Rosatom helping to build groundbreaking reactor

Bright sparks: the most efficient fusion reaction to reproduce in a laboratory is between deuterium and tritium. Source: AFP / East News

Bright sparks: the most efficient fusion reaction to reproduce in a laboratory is between deuterium and tritium. Source: AFP / East News

Energy Russia's nuclear agency is contributing high-tech equipment and know-how for a revolutionary fusion reactor in France.

A new thermonuclear reactor — the product of years of negotiation and research among scientists and officials from around the world – is being constructed at Cadarache in southern France.

Known as the International Thermonuclear Experimental Reactor (ITER), it is the first large-scale attempt to create power from nuclear fusion, the same kind of thermonuclear reaction that takes place in the sun.

Unlike traditional nuclear reactors, which consume rare and often hazardous resources, Iter will require only two basic components to operate: seawater and lithium. Additionally, the major by-product of the fusion reaction is harmless helium.

The ITER project dates back to 1985, when nuclear physicist Yevgeny Velikhov approached European, American and Japanese scientists, on behalf of the Soviet Union, with the idea of creating a joint thermonuclear reactor. Later that year at the US-USSR Geneva Summit, the parties agreed to the development of fusion energy; one year later in Reykjavik an agreement was made to jointly pursue the design of a large fusion facility, ITER.

In 1992, an agreement was signed by the four parties to begin developing the engineering project of the reactor. Construction began at the site in 2011, and the first construction phase will be completed by 2020, by which time the reactor is expected to produce its first plasma. The reactor is expected to be operational for 20 years before being decommissioned.

Although Iter is a joint project, the responsibilities and costs are not distributed evenly. The total cost of the project is around 13 billion (about $ 17 billion). The EU countries contribute about 50 percent of the project’s finance and technology, with the other nations contributing about 10 percent each. Russia’s share is provided in the form of hi-tech equipment.

Russia is also responsible for much of the know-how behind the project. Iter is based primarily on the Soviet-era tokamak reactor, first developed during the 50s and the 60s.

The most efficient fusion reaction to reproduce in a laboratory is the reaction between two hydrogen isotopes, deuterium and tritium. This reaction produces the highest energy gain at the lowest temperatures. At extreme temperatures, electrons are separated from nuclei and a gas becomes a plasma – a hot, electrically charged gas.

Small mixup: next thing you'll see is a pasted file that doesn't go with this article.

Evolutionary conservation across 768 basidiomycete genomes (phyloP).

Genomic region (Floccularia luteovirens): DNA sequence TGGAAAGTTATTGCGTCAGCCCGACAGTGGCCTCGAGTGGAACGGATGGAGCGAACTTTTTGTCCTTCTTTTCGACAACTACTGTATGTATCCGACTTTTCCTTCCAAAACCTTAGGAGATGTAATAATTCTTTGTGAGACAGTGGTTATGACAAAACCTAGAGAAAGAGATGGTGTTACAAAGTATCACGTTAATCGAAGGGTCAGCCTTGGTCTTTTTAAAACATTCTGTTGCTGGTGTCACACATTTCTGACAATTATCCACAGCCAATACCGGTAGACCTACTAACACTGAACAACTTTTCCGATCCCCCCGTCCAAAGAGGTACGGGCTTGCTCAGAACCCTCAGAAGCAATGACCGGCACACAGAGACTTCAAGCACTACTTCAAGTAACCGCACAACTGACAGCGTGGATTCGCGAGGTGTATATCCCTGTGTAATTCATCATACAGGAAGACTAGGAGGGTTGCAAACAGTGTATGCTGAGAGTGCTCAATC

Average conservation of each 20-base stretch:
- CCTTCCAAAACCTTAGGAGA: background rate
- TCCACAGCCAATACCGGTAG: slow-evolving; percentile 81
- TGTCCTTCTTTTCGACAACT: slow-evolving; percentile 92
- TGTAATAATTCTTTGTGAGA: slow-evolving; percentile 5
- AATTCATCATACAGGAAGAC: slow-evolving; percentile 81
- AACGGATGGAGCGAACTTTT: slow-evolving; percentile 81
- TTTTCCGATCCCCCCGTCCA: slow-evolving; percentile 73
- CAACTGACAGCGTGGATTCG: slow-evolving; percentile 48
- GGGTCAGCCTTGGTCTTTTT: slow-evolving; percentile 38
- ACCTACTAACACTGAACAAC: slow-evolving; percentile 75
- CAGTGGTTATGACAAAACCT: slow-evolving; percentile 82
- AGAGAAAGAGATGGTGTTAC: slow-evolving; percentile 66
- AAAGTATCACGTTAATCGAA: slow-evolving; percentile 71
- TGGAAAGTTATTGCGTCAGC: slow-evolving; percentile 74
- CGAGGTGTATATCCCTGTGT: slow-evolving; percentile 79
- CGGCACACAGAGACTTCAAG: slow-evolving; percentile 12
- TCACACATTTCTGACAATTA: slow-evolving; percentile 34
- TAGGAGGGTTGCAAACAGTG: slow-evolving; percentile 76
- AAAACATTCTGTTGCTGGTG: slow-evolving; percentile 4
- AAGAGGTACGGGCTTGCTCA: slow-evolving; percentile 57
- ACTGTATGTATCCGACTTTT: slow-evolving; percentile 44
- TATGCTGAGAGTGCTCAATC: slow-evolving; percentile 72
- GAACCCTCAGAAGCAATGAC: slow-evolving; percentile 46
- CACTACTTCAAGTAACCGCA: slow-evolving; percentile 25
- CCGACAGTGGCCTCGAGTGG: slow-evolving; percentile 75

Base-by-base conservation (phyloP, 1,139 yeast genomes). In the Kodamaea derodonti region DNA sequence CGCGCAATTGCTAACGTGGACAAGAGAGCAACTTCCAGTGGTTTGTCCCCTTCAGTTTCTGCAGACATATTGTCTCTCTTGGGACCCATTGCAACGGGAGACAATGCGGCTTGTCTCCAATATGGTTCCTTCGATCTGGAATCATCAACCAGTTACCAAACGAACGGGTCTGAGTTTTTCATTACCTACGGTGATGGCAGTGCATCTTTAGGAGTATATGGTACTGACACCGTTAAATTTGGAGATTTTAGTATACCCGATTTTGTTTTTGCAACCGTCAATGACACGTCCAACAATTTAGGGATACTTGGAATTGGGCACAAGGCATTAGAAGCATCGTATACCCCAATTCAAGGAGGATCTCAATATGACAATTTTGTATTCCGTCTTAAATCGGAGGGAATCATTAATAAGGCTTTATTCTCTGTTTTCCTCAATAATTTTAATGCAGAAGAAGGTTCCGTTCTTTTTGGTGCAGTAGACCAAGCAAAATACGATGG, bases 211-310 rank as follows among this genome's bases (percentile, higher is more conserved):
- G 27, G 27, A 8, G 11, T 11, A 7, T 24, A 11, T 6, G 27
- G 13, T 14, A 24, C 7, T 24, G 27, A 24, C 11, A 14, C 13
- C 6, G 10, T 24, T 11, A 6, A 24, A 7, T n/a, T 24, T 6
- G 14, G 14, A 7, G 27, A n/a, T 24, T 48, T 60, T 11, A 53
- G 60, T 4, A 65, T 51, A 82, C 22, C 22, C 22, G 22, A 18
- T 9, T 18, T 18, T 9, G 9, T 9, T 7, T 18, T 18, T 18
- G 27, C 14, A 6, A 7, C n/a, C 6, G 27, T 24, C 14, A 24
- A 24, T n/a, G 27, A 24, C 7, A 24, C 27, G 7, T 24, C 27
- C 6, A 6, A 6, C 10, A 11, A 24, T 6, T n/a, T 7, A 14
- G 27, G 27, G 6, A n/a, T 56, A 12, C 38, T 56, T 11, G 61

A tokamak reactor uses magnetic fields to contain and control the hot plasma. The fusion between deuterium and tritium produces one helium nucleus, one neutron, and energy.

The helium nucleus carries an electric charge which will respond to the magnetic fields of the tokamak and remain confined within the plasma. However, some 80 percent of the energy produced is carried away from the plasma by the neutron which has no electrical charge and is therefore unaffected by magnetic fields.

The neutrons will be absorbed by the surrounding walls of the tokamak, transferring their energy to the walls as heat.

Technological developments from every partner were necessary to create Iter. Russia agreed to produce a number of systems for the reactor, including part of the first wall, which is made from beryllium, a metal used in superconductors.

The main Russian supplier of superconducting materials for the international thermonuclear reactor is Chepetsky Mechanical Plant, a subsidiary of Rosatom’s fuel company TVEL. Russia will provide about 20 percent of the superconductors required for ITER.

The agreement that established the international consortium to construct the reactor stipulated that the project would make use not only of technologies currently in use worldwide, but also new technological breakthroughs in the field that would be developed as the project moved forward.

“Iter will have double benefits for each participant,” says Leonid Bolshov, director of the Nuclear Safety Institute at the Russian Academy of Sciences.

“On the one hand, they will have a reactor of the future and a power plant that will meet the electricity requirement of developed economies for many years to come.

“On the other hand, while working on the project, which is unique in its complexity, the countries will share competencies and benefit from new technologies that could be used in different spheres.”

All rights reserved by Rossiyskaya Gazeta.

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